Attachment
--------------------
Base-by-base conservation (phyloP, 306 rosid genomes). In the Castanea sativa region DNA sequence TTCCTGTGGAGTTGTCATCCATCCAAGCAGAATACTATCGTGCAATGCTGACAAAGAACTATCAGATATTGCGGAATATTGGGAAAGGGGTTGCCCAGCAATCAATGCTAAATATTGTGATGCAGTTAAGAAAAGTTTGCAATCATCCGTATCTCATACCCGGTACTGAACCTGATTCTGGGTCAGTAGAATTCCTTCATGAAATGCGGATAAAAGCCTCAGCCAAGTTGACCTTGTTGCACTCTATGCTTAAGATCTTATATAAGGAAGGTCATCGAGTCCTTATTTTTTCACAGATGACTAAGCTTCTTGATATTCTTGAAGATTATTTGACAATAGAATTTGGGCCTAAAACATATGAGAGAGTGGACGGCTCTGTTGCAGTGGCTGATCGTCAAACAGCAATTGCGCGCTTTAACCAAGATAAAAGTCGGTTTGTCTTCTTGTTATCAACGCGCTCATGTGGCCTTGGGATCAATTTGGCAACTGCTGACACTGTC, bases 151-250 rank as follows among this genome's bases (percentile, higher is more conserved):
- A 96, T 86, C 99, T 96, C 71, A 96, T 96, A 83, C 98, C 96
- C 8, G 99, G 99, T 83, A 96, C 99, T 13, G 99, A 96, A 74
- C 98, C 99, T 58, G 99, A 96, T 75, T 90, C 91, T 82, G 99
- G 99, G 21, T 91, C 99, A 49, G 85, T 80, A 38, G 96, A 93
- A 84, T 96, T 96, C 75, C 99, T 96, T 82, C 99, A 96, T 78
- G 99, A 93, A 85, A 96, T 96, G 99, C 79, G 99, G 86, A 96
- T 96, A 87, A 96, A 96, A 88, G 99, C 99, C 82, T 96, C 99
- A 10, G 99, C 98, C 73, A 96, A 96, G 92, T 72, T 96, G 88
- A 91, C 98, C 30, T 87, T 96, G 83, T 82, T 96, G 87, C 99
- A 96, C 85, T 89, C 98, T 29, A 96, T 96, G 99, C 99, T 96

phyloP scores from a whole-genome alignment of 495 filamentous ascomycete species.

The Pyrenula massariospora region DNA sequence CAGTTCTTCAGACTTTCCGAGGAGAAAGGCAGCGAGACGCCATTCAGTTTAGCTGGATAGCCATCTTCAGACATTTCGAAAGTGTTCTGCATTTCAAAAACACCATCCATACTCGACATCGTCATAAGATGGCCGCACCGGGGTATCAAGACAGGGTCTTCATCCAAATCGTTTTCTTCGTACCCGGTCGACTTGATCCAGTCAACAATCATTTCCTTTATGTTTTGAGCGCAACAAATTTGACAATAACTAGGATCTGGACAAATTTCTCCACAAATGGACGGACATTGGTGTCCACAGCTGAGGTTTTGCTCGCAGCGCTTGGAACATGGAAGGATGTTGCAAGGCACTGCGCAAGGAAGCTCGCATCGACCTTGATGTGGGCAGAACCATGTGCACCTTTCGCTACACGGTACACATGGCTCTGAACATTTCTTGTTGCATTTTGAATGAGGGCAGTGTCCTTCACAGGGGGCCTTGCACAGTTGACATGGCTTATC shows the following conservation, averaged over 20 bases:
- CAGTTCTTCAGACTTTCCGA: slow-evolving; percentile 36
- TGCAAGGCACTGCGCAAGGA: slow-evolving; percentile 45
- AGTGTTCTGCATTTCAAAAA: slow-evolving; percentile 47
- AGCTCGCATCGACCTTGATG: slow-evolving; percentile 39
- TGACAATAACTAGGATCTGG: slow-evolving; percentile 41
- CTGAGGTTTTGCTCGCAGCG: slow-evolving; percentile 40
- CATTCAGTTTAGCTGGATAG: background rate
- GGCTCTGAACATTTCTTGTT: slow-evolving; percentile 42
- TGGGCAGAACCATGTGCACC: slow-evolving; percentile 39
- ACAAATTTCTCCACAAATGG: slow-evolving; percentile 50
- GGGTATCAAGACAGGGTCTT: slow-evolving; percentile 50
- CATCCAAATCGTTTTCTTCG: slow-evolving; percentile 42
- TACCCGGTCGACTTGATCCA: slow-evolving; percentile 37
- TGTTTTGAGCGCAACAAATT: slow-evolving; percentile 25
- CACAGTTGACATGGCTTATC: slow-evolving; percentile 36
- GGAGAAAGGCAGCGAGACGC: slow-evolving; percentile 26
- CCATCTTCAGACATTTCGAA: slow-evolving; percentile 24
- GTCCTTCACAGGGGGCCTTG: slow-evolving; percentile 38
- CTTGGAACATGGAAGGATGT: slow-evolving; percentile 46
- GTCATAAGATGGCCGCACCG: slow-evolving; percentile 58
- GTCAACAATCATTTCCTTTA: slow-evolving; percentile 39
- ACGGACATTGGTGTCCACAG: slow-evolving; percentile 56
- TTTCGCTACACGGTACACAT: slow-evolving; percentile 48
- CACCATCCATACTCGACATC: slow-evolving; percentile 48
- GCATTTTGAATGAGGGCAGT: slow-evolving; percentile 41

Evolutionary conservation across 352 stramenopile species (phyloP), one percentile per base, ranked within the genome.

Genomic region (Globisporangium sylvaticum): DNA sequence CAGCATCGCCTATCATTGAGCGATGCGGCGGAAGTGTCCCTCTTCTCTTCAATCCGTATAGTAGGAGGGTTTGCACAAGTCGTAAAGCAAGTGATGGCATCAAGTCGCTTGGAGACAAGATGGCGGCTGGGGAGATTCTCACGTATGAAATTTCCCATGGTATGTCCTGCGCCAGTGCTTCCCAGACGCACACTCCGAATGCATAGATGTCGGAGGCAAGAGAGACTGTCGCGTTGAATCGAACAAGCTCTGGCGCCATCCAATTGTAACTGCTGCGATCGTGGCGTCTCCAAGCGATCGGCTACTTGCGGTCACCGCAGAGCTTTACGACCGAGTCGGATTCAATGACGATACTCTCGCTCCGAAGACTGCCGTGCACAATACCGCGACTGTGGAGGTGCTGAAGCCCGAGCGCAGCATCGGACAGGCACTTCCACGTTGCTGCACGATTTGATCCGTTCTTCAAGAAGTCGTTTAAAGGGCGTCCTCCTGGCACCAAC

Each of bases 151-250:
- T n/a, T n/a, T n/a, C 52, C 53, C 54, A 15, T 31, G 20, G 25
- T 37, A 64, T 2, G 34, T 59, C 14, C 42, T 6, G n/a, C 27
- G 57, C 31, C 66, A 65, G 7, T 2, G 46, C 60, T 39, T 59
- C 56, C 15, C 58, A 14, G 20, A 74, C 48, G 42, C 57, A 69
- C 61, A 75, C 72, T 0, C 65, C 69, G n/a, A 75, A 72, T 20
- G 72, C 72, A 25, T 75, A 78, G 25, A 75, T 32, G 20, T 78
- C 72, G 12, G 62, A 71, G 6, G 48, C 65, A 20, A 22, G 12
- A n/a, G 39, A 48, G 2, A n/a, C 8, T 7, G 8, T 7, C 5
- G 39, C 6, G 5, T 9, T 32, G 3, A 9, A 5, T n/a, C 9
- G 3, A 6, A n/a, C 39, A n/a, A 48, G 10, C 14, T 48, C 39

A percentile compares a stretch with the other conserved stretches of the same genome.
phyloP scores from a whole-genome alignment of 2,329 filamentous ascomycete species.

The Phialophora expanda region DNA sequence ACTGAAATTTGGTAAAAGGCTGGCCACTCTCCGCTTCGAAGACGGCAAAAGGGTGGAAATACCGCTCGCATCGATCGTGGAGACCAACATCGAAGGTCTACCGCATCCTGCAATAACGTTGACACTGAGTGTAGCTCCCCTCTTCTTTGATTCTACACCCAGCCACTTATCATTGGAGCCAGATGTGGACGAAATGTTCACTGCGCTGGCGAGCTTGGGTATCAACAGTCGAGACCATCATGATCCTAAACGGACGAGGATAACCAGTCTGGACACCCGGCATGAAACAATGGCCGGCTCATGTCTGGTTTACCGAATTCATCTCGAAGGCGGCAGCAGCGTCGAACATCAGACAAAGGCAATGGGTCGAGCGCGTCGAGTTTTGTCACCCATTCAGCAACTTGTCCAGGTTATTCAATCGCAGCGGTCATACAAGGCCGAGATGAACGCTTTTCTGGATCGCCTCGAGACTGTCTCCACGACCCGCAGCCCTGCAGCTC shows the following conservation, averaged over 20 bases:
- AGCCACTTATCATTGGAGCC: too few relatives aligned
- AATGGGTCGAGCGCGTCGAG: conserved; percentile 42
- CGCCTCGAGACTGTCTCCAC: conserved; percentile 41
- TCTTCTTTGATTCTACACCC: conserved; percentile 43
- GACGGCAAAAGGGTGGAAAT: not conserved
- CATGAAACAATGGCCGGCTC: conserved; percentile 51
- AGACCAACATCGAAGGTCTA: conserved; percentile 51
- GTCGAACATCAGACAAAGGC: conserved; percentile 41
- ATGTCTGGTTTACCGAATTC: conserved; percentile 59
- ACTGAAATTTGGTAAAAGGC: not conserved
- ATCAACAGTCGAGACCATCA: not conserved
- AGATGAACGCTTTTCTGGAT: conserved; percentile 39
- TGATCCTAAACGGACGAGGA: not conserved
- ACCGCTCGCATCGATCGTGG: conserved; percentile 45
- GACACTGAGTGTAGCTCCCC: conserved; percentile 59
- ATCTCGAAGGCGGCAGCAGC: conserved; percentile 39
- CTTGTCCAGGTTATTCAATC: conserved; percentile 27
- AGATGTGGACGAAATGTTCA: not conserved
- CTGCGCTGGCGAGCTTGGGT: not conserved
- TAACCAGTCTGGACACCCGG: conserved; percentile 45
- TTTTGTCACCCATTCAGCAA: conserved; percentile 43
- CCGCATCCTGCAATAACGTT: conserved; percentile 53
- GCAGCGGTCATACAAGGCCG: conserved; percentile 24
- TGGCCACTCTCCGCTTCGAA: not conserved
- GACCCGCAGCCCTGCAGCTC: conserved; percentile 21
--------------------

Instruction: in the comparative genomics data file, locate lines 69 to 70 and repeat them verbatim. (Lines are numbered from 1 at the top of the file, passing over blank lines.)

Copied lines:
- GACACTGAGTGTAGCTCCCC: conserved; percentile 59
- ATCTCGAAGGCGGCAGCAGC: conserved; percentile 39